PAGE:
COVID-19 Will Hit the Elderly Even Harder in Developing Countries

Authors: Peter Lloyd-Sherlock and Karl Pillemer


Even as the devastating effects of the coronavirus epidemic on human health, economic well-being and social institutions become known in countries like ours (England and the United States), there is an even greater tragedy in the making: the unimaginable suffering in developing countries for older people. 


Developing countries will be the hardest hit by the coronavirus (even if the leaders of some of those countries, such as Brazil’s President Jair Bolsonaro, beg to differ), yet the global call to arms to fight the virus focuses almost exclusively on the young. At first glance, this may not seem surprising, given the relatively youthful populations in many African, Asian and Latin American countries. However, the demographics say otherwise.

Many of these developing nations have been rapidly catching up with the richest countries when it comes to ageing. Indeed, these nations now account for almost 70 per cent of the planet’s population aged 60 or more (that’s about 723 million older adults). Brazil alone contains 30 million people 60 and over, and India 140 million, compared to 76 million in the U.S. These elders are the virus’s most vulnerable targets.

In many of these places, therefore, the proportion of people infected with coronavirus who then go on to die will be higher than what we have seen in China or in developed countries. The capacity of health systems in many developing countries to screen, let alone treat, COVID-19, is very limited.

Each coronavirus test costs around $50, which exceeds yearly government per capita health spending in places like Bangladesh, Benin and Haiti. Limited access to masks and other forms of personal protective equipment (PPE) will lead to massive losses among already depleted health workforces. The availability of ventilators and critical care is negligible.

Mortality for older people will be driven up by high rates of diabetes and cardiovascular disease in developing countries; these are no longer diseases unique to the developed world. Imagine the case of South Africa, which has the highest reported rate of adult hypertension for any country on the planet, rich or poor. And that is before we consider the potential effect of HIV, which remains a widespread condition in many of these populations.

There are also reasons to expect high overall rates of infection in many developing countries. Other than for the lucky elites, social and physical distancing is largely unfeasible in the cramped and overcrowded neighbourhoods of cities like Jakarta, Nairobi or Port-au-Prince. The demands of daily life and livelihoods will make draconian lockdowns untenable, no matter how brutally they are enforced. Significant numbers of people, young and old, still lack access to water, soap and opportunities to support basic hygiene.

Where do older people come in? Some experts have run the numbers to see how many people at different ages could die of COVID-19 if Chinese fatality rates were to apply. The results are chilling. Even if only 10 per cent of the population of developing regions were to be infected, they indicate that over nine million deaths would result—of which 6.8 million would be among people aged 60 or over. Applying these assumptions just to Brazil would mean 258,000 deaths—something Bolsonaro might keep in mind when he makes statements such as “Some will die. I’m sorry. That’s life.”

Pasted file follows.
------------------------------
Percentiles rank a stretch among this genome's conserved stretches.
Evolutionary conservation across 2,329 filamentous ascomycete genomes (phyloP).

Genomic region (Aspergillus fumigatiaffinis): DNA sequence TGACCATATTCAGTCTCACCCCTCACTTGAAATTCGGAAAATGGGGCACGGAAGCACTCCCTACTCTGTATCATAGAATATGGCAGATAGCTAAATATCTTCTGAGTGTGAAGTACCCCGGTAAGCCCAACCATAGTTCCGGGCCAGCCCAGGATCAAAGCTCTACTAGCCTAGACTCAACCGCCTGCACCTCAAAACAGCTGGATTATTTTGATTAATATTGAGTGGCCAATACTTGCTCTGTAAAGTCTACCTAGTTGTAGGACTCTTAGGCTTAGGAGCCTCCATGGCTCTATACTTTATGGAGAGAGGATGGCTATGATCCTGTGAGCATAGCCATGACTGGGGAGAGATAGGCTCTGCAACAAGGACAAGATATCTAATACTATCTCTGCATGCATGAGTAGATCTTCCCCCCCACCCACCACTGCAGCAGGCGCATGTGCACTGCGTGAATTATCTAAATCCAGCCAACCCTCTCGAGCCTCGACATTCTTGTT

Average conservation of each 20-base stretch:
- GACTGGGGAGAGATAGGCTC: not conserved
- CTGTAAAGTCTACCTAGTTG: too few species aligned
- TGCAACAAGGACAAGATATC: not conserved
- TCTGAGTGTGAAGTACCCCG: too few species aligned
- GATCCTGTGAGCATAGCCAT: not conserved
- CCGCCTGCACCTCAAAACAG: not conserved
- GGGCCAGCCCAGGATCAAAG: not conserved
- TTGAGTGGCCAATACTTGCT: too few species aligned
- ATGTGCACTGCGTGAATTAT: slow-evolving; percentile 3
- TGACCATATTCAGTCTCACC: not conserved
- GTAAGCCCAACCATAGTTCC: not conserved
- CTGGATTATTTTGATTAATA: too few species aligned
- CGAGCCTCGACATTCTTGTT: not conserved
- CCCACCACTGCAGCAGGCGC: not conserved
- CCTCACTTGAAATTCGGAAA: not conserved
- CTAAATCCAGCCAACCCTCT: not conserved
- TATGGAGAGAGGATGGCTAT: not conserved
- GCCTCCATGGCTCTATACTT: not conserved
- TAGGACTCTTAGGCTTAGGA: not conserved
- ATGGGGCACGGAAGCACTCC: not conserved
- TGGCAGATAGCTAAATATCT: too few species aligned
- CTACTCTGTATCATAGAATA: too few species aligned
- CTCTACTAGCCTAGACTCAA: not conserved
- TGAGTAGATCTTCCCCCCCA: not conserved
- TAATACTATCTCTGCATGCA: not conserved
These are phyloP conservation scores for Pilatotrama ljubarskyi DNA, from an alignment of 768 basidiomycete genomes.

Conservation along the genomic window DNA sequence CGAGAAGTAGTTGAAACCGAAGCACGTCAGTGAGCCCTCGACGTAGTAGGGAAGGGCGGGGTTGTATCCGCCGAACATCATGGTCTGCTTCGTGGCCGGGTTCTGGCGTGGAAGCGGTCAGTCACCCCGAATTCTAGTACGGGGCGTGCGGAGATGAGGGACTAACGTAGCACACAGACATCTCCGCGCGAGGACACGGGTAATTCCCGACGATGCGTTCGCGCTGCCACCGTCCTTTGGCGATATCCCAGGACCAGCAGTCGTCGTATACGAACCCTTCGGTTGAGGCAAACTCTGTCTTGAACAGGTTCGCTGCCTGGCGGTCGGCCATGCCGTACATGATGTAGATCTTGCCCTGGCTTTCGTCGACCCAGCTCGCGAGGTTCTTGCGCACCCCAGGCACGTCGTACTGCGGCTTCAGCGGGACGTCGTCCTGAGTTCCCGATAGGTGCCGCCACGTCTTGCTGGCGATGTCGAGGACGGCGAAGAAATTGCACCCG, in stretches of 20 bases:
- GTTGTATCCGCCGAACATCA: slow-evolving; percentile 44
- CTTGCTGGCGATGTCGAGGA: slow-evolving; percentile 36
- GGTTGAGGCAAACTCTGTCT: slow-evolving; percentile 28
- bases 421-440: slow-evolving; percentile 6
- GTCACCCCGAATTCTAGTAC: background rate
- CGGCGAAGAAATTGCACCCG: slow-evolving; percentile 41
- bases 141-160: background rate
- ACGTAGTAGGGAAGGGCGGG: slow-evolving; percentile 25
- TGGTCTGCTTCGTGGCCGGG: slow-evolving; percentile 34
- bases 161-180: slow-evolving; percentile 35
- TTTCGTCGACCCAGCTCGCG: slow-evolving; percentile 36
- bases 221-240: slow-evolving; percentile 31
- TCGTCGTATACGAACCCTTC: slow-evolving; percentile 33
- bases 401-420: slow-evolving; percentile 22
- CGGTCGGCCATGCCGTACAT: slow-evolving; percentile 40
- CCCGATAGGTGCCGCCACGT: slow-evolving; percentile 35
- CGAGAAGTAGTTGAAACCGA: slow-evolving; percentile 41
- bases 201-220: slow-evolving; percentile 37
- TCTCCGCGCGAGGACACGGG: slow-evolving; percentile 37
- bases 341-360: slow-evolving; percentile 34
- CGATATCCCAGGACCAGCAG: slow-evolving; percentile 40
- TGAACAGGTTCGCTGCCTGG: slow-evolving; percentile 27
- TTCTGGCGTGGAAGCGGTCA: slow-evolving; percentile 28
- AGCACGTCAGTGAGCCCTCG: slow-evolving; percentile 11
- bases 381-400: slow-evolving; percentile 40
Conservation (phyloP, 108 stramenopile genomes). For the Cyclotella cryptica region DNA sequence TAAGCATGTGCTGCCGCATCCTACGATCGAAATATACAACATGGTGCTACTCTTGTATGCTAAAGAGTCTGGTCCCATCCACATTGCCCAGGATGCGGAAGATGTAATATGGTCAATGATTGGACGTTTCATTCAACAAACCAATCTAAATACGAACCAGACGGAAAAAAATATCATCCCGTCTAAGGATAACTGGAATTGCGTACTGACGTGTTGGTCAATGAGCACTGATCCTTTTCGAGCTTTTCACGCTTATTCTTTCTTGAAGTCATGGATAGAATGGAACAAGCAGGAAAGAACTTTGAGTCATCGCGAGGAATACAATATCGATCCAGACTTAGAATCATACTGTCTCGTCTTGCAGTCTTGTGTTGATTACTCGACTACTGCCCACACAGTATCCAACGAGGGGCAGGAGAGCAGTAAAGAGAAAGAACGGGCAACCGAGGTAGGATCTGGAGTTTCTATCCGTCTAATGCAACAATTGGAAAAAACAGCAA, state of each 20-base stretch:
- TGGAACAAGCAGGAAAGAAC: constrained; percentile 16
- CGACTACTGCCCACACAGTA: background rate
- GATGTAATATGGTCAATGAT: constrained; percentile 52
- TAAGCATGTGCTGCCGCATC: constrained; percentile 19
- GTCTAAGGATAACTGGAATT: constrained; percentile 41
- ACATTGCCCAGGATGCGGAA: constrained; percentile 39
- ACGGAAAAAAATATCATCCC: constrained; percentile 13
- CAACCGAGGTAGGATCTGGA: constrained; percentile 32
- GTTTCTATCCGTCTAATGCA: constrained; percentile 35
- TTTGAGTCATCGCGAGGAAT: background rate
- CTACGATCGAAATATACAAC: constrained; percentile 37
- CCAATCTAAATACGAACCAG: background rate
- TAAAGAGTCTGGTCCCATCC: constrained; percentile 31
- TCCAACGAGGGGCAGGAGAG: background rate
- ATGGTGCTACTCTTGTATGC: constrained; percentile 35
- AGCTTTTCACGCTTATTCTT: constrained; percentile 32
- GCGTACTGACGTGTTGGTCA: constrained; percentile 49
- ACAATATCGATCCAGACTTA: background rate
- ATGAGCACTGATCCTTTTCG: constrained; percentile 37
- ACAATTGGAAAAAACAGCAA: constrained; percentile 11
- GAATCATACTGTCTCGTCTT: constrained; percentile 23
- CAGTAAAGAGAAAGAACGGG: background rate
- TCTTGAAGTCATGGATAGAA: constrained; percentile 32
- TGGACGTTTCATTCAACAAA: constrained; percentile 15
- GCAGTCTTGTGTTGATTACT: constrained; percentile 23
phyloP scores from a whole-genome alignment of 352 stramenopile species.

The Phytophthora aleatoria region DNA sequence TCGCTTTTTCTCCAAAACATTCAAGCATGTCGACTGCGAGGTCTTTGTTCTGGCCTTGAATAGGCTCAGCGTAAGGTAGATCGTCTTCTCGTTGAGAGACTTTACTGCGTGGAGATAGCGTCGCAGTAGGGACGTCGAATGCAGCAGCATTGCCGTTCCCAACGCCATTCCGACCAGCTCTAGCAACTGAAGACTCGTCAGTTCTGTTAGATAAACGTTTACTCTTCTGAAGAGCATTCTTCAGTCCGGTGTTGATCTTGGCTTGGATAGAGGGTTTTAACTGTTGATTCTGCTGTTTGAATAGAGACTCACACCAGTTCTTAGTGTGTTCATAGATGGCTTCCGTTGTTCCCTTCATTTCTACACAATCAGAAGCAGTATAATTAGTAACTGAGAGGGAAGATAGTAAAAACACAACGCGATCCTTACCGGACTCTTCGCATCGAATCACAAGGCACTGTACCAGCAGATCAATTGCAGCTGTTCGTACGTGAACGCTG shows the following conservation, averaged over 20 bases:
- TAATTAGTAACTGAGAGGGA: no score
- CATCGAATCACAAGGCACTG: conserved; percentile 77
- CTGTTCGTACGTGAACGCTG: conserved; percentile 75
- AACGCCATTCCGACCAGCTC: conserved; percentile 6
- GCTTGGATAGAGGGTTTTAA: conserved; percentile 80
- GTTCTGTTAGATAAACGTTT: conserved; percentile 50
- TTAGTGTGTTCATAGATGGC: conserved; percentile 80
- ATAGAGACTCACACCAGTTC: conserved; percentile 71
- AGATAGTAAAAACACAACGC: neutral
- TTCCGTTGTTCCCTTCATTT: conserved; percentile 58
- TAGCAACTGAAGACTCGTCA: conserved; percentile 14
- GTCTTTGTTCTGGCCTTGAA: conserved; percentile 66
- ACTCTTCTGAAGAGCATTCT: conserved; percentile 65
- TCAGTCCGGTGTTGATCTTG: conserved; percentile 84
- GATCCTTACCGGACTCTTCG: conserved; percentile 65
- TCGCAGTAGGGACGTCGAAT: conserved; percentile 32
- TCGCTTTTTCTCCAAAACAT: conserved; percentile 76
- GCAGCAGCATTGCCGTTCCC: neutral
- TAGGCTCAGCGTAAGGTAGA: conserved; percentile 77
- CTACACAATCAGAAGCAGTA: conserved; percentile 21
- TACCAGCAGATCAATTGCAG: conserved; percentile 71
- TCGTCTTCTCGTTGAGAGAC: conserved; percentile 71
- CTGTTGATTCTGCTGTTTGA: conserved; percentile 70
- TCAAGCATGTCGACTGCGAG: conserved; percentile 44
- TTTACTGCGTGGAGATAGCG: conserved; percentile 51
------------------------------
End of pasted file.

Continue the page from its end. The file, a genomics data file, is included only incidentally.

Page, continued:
Unfortunately, international responses have been inadequate in recognizing the special vulnerability of the aged. For example, the World Health Organization’s single set of guidance for older people refers only to those living in long-term care facilities, which are a rarity in developing countries. Moreover, the guidance is lost in WHO’s Web pages, hidden inside a section on “schools, workplaces and other institutions.”

Although our knowledge about the virus and of what works is still in its infancy, however, there are relatively simple things poor countries can do to lessen this impending old-age calamity. For example, some are encouraging older people to send younger family members to collect medication or pensions on their behalf. Even if these measures were to have only marginal effects, the sheer numbers of potential deaths mean that they could translate into many thousands of lives saved.


Some national governments are hurriedly putting together guidance and emergency plans. To some degree, they recognize a need to consider the special vulnerabilities of older people. But this is a challenging task. What quick advice might you offer a community nurse who has mainly worked in maternal and child health about how to assist a frail, confused older person with multiple health conditions?

It is clear that ageism is not just the preserve of richer countries, and that mitigation strategies, while important, will not be enough to protect the most vulnerable. Tragically, it may take the wave of elder deaths that is about to hit the world’s poorer countries to shift these skewed priorities.


Originally published in the Scientific American and can be found here.


Peter Lloyd-Sherlock, Ph.D., is a professor of social policy and international development at

the University of East Anglia in the U.K.


Karl Pillemer, Ph.D., is director of the Cornell University Institute for Translational Research on Aging and a professor of gerontology in medicine at Weill Cornell Medicine in New York City.



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